some other interesting stuff they had at the blackhat conference can be found here: http://www.blackhat.com/us-13/arsenal.html

Lefty Dave
9th August 2013, 02:11
one has to wonder why our own government would spy on our every transmission...what with nearly 200 other nations to spy on, many of whom are pretty upset with US at the present time
Why choose? Do both :).

better question:

Between the two choices ("us"(civilians) and "them"(other countries)) which do you think "they" view as the greater threat?

IT IS, after all, OUR complacency that allows these ridiculous actions.... who would YOU fear more (and by extension, who do you think they view as the real enemy......)?


Yes, TargeT, I see your point, and you're probably right...I just find it a bit puzzling ... if... we're all in for some kind of space event...that will devastate the planet...why are we running around screwing with all these other nations...what good can it possibly do in the short term, or long run? It makes no sense to me. I get the feeling of being pulled in both directions. Why are we not trying to help one another get to high ground...stashing food and water for a few months of havoc...
It's all beyond my understanding...
best of luck to you

TargeT
9th August 2013, 02:20
On a seperate, and slightly funny note....

The US Government will be replacing all of their PC's very soon if not allready.

a Hacking convention that took place recently revealed that Lenovo laptops - which are made in china, are all made with some free bonus hardware that's not listed anywhere at all! It pretty much sends info back to china on what the computer was doing and allowed for a backdoor. :heh:

They used Lenovo computer's for all of government. Which will also mean that the place i work for is being monitored by china as well. Which can be slightly scary as the main brunt of laptops they use to connect up to the pumps, desalination and treatment plants are lenovo's.

the US government suffered something similar a few years ago with USB "thumb sticks"....also with china.

They are no longer allowed on any federal government computers (despite the extreme convince they offer & the many complaints)








one has to wonder why our own government would spy on our every transmission...what with nearly 200 other nations to spy on, many of whom are pretty upset with US at the present time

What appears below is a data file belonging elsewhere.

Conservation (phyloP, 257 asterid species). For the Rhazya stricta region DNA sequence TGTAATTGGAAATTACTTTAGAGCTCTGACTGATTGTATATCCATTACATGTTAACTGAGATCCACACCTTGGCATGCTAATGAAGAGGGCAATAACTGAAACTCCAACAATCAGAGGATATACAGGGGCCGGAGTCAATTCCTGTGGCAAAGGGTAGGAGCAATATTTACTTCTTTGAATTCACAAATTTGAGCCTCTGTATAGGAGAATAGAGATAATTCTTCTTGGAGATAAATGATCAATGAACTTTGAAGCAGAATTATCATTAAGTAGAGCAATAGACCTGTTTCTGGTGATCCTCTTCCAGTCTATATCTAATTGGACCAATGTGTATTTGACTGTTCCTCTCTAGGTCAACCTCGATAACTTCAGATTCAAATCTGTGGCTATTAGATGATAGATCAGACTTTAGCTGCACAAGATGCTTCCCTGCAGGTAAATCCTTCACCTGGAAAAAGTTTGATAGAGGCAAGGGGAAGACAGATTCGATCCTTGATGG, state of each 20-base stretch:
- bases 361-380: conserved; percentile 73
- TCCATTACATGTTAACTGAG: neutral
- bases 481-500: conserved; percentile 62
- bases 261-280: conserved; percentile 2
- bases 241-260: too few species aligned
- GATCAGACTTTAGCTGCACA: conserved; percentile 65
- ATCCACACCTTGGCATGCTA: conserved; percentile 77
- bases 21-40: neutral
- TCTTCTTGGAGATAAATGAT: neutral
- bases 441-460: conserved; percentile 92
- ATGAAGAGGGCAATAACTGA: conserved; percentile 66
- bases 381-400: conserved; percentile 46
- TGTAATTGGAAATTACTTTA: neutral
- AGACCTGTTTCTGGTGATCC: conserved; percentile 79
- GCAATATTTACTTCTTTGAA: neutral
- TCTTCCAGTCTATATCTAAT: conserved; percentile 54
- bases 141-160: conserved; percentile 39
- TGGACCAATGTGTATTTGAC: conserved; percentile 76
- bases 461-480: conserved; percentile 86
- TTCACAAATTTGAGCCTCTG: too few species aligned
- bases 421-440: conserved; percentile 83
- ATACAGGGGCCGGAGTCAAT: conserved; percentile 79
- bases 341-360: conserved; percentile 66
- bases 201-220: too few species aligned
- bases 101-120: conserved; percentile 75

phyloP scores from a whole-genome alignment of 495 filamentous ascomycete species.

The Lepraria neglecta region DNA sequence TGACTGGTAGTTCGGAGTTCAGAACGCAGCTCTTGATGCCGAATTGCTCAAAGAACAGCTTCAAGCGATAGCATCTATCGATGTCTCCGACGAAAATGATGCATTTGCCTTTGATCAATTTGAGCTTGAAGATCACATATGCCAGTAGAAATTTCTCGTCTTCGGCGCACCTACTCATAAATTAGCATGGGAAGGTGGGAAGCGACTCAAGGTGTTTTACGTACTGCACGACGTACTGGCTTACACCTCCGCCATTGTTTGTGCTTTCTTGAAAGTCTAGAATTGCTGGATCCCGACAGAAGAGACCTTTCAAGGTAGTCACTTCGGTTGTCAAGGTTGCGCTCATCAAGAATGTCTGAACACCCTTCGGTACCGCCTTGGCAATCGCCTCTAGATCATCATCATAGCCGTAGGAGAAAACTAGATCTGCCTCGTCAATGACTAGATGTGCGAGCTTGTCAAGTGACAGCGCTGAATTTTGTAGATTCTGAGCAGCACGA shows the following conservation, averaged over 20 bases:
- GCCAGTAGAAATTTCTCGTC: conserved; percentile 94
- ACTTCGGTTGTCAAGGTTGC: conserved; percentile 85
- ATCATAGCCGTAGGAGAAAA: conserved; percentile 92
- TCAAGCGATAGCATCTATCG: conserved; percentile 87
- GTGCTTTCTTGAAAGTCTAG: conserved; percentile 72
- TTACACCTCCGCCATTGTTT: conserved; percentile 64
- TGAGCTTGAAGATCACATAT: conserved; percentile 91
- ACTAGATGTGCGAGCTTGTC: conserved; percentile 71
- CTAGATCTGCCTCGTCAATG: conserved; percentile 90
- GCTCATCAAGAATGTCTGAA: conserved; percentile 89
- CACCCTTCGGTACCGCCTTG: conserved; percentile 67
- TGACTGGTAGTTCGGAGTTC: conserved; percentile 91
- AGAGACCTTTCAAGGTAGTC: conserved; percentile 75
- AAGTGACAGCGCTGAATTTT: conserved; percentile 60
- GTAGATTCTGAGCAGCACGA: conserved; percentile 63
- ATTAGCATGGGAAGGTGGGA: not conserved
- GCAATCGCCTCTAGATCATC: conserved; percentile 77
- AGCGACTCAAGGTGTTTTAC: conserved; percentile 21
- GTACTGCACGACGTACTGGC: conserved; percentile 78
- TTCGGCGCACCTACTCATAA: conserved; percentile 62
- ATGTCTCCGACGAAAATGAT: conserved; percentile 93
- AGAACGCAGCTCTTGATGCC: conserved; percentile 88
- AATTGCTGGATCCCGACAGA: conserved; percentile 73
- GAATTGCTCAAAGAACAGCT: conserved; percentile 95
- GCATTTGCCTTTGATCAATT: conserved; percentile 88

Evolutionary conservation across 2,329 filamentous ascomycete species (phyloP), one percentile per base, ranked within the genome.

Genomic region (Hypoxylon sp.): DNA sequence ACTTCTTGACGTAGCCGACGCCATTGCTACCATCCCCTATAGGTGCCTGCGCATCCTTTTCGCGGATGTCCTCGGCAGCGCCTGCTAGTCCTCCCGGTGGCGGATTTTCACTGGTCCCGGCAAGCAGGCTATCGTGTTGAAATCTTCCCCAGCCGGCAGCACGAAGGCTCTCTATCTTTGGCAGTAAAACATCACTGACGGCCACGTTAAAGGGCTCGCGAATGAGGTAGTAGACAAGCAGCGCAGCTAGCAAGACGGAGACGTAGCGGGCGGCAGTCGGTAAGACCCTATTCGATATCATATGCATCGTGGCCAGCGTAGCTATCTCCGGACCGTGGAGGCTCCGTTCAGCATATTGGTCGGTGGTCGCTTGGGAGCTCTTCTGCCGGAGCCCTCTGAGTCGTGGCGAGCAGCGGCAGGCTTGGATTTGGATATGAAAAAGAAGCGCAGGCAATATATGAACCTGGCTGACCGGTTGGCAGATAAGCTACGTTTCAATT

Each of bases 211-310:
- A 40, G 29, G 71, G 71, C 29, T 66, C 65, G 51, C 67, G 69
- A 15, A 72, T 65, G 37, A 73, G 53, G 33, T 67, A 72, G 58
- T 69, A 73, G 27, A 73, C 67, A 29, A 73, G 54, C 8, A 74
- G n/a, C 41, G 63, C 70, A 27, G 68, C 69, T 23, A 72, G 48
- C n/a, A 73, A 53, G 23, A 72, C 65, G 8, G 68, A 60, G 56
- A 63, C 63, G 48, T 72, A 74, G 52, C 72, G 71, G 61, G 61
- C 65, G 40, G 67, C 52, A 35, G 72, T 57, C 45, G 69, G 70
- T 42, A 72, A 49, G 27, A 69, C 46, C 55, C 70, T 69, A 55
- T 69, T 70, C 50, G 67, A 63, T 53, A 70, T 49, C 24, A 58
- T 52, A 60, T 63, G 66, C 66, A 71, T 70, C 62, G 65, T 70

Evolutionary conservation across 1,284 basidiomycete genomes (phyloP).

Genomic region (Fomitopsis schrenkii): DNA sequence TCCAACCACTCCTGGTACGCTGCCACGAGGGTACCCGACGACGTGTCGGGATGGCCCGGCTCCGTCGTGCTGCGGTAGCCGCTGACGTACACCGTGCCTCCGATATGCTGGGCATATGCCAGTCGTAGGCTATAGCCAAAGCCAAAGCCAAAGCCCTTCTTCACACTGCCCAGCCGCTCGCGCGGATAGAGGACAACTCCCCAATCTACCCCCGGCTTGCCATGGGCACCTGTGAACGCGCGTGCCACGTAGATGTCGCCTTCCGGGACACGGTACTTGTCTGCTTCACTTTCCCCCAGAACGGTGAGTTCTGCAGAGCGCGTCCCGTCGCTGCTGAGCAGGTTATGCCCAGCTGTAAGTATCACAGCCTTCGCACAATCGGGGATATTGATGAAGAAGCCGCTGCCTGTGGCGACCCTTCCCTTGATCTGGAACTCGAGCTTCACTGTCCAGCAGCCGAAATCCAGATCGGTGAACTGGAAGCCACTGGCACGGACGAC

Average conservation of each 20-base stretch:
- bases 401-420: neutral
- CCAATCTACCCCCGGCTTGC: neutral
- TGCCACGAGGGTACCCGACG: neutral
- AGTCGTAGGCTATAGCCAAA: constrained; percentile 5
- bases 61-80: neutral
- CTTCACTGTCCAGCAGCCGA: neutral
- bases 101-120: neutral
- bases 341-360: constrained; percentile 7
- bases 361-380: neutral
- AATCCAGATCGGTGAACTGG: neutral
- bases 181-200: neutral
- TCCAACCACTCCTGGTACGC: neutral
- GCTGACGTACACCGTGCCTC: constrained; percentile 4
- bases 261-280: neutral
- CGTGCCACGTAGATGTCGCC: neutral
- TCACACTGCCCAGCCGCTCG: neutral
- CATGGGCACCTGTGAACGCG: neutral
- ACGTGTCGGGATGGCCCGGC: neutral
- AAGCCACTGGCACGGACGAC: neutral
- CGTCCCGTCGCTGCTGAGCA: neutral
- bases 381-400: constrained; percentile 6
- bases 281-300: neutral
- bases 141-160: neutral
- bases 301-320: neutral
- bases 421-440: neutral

Why choose? Do both :).

better question:

Between the two choices ("us"(civilians) and "them"(other countries)) which do you think "they" view as the greater threat?

IT IS, after all, OUR complacency that allows these ridiculous actions.... who would YOU fear more (and by extension, who do you think they view as the real enemy......)?


Yes, TargeT, I see your point, and you're probably right...I just find it a bit puzzling ... if... we're all in for some kind of space event...that will devastate the planet...why are we running around screwing with all these other nations...what good can it possibly do in the short term, or long run? It makes no sense to me. I get the feeling of being pulled in both directions. Why are we not trying to help one another get to high ground...stashing food and water for a few months of havoc...
It's all beyond my understanding...
best of luck to you

Are we in for "some kind of space event" or is that just a really good " fear" to keep people's heads down, complacency up and attention focused on something that isn't likely to happen.

when one idea dominates, question that idea MOST.... as nothing is above question..

Omnia quaerite ac dubitate is Latin for Question EVERYTHING, Always (or near enough); a difficult moto I have attempted to live by for the last decade or so.

Strat
9th August 2013, 06:00
In regards to the Sprint/AT&T/Verizon thing: Shouldn't I technically be able to sue them if they've been giving away my info? I don't think that's in my contract.

quick question (and no offense meant, 'cause I haven't) have you READ your contract?

Haha, honestly don't even remember signing it. That was years ago and I'm slightly wiser now. I always get copies of contracts. I also skim over everything I sign, usually contracts are organized and easy to follow.

That being said (and slightly tongue in cheek here), how would they mention this in the contract? Surely they've covered their bases?

Dorjezigzag
9th August 2013, 12:16
Remember this quote,

“You've gotta dance like there's nobody watching,
Love like you'll never be hurt,
Sing like there's nobody listening,
And live like it's heaven on earth.”

― William W. Purkey

I think there should be a modern version something like



You gotta write emails like there's nobody watching
love like your not disposable
do banking like no one is listening
and live like its not surveillance hell

TargeT
9th August 2013, 14:36
In regards to the Sprint/AT&T/Verizon thing: Shouldn't I technically be able to sue them if they've been giving away my info? I don't think that's in my contract.

quick question (and no offense meant, 'cause I haven't) have you READ your contract?

Haha, honestly don't even remember signing it. That was years ago and I'm slightly wiser now. I always get copies of contracts. I also skim over everything I sign, usually contracts are organized and easy to follow.

That being said (and slightly tongue in cheek here), how would they mention this in the contract? Surely they've covered their bases?

Facebook does it and they have millions of users, I'm sure there could be a clause in there somewhere....